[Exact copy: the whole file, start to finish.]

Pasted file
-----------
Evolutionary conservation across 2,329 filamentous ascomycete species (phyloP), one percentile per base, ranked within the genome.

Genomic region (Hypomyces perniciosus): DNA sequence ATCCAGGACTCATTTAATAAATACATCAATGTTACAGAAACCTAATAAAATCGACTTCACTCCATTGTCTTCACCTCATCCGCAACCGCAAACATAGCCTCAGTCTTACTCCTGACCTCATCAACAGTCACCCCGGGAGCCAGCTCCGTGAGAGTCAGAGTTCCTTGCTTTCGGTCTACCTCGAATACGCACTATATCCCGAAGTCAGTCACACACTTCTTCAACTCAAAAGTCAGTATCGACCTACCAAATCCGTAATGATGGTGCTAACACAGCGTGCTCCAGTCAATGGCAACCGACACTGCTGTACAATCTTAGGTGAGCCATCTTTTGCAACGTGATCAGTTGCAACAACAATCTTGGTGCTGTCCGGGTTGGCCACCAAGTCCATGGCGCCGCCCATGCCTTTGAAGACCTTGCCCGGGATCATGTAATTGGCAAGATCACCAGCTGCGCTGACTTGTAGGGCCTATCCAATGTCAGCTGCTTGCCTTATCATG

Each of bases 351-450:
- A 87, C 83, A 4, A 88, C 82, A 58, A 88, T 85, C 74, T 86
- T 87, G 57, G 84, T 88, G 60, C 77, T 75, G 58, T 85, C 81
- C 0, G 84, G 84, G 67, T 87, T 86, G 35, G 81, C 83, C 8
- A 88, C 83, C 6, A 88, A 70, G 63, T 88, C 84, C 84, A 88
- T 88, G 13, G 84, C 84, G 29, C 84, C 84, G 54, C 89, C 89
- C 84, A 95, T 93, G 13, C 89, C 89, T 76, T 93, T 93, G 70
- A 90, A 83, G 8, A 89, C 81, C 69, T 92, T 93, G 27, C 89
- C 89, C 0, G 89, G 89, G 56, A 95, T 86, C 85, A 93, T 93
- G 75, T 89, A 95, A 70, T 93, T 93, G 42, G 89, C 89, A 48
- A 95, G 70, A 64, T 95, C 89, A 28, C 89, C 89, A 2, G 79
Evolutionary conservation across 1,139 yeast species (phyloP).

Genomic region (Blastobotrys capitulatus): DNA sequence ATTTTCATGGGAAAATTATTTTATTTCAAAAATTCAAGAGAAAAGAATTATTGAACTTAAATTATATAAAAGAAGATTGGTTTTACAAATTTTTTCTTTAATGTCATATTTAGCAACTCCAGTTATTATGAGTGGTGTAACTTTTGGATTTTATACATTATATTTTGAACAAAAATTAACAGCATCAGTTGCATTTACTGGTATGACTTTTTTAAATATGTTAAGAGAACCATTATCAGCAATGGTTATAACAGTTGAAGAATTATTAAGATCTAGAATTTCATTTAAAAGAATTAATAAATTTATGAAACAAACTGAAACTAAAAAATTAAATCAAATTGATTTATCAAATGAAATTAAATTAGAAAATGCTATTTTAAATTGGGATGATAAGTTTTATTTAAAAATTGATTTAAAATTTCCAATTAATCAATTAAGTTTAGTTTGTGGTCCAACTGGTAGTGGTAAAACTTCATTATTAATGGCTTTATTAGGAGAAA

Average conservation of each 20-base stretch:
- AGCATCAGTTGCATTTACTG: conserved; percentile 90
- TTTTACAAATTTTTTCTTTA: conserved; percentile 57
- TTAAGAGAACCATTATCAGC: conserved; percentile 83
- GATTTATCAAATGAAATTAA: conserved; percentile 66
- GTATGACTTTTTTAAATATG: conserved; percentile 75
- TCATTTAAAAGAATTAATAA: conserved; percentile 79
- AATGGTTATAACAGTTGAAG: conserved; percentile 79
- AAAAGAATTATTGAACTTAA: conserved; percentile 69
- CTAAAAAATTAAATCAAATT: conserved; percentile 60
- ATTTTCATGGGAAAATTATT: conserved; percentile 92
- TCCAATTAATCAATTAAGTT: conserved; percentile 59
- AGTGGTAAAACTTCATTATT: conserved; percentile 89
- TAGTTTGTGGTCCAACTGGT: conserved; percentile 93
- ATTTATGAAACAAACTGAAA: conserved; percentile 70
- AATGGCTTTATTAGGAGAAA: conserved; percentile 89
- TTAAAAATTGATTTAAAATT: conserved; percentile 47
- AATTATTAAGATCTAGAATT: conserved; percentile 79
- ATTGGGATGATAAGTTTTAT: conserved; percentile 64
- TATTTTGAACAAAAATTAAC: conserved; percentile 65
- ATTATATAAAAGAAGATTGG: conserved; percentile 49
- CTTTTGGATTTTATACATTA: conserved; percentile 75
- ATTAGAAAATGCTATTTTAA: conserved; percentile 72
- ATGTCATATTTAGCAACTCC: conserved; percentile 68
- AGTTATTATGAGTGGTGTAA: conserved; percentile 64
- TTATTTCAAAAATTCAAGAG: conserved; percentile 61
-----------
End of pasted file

Evolutionary conservation across 2,329 filamentous ascomycete species (phyloP), one percentile per base, ranked within the genome.

Genomic region (Hypomyces perniciosus): DNA sequence ATCCAGGACTCATTTAATAAATACATCAATGTTACAGAAACCTAATAAAATCGACTTCACTCCATTGTCTTCACCTCATCCGCAACCGCAAACATAGCCTCAGTCTTACTCCTGACCTCATCAACAGTCACCCCGGGAGCCAGCTCCGTGAGAGTCAGAGTTCCTTGCTTTCGGTCTACCTCGAATACGCACTATATCCCGAAGTCAGTCACACACTTCTTCAACTCAAAAGTCAGTATCGACCTACCAAATCCGTAATGATGGTGCTAACACAGCGTGCTCCAGTCAATGGCAACCGACACTGCTGTACAATCTTAGGTGAGCCATCTTTTGCAACGTGATCAGTTGCAACAACAATCTTGGTGCTGTCCGGGTTGGCCACCAAGTCCATGGCGCCGCCCATGCCTTTGAAGACCTTGCCCGGGATCATGTAATTGGCAAGATCACCAGCTGCGCTGACTTGTAGGGCCTATCCAATGTCAGCTGCTTGCCTTATCATG

Each of bases 351-450:
- A 87, C 83, A 4, A 88, C 82, A 58, A 88, T 85, C 74, T 86
- T 87, G 57, G 84, T 88, G 60, C 77, T 75, G 58, T 85, C 81
- C 0, G 84, G 84, G 67, T 87, T 86, G 35, G 81, C 83, C 8
- A 88, C 83, C 6, A 88, A 70, G 63, T 88, C 84, C 84, A 88
- T 88, G 13, G 84, C 84, G 29, C 84, C 84, G 54, C 89, C 89
- C 84, A 95, T 93, G 13, C 89, C 89, T 76, T 93, T 93, G 70
- A 90, A 83, G 8, A 89, C 81, C 69, T 92, T 93, G 27, C 89
- C 89, C 0, G 89, G 89, G 56, A 95, T 86, C 85, A 93, T 93
- G 75, T 89, A 95, A 70, T 93, T 93, G 42, G 89, C 89, A 48
- A 95, G 70, A 64, T 95, C 89, A 28, C 89, C 89, A 2, G 79
Evolutionary conservation across 1,139 yeast species (phyloP).

Genomic region (Blastobotrys capitulatus): DNA sequence ATTTTCATGGGAAAATTATTTTATTTCAAAAATTCAAGAGAAAAGAATTATTGAACTTAAATTATATAAAAGAAGATTGGTTTTACAAATTTTTTCTTTAATGTCATATTTAGCAACTCCAGTTATTATGAGTGGTGTAACTTTTGGATTTTATACATTATATTTTGAACAAAAATTAACAGCATCAGTTGCATTTACTGGTATGACTTTTTTAAATATGTTAAGAGAACCATTATCAGCAATGGTTATAACAGTTGAAGAATTATTAAGATCTAGAATTTCATTTAAAAGAATTAATAAATTTATGAAACAAACTGAAACTAAAAAATTAAATCAAATTGATTTATCAAATGAAATTAAATTAGAAAATGCTATTTTAAATTGGGATGATAAGTTTTATTTAAAAATTGATTTAAAATTTCCAATTAATCAATTAAGTTTAGTTTGTGGTCCAACTGGTAGTGGTAAAACTTCATTATTAATGGCTTTATTAGGAGAAA

Average conservation of each 20-base stretch:
- AGCATCAGTTGCATTTACTG: conserved; percentile 90
- TTTTACAAATTTTTTCTTTA: conserved; percentile 57
- TTAAGAGAACCATTATCAGC: conserved; percentile 83
- GATTTATCAAATGAAATTAA: conserved; percentile 66
- GTATGACTTTTTTAAATATG: conserved; percentile 75
- TCATTTAAAAGAATTAATAA: conserved; percentile 79
- AATGGTTATAACAGTTGAAG: conserved; percentile 79
- AAAAGAATTATTGAACTTAA: conserved; percentile 69
- CTAAAAAATTAAATCAAATT: conserved; percentile 60
- ATTTTCATGGGAAAATTATT: conserved; percentile 92
- TCCAATTAATCAATTAAGTT: conserved; percentile 59
- AGTGGTAAAACTTCATTATT: conserved; percentile 89
- TAGTTTGTGGTCCAACTGGT: conserved; percentile 93
- ATTTATGAAACAAACTGAAA: conserved; percentile 70
- AATGGCTTTATTAGGAGAAA: conserved; percentile 89
- TTAAAAATTGATTTAAAATT: conserved; percentile 47
- AATTATTAAGATCTAGAATT: conserved; percentile 79
- ATTGGGATGATAAGTTTTAT: conserved; percentile 64
- TATTTTGAACAAAAATTAAC: conserved; percentile 65
- ATTATATAAAAGAAGATTGG: conserved; percentile 49
- CTTTTGGATTTTATACATTA: conserved; percentile 75
- ATTAGAAAATGCTATTTTAA: conserved; percentile 72
- ATGTCATATTTAGCAACTCC: conserved; percentile 68
- AGTTATTATGAGTGGTGTAA: conserved; percentile 64
- TTATTTCAAAAATTCAAGAG: conserved; percentile 61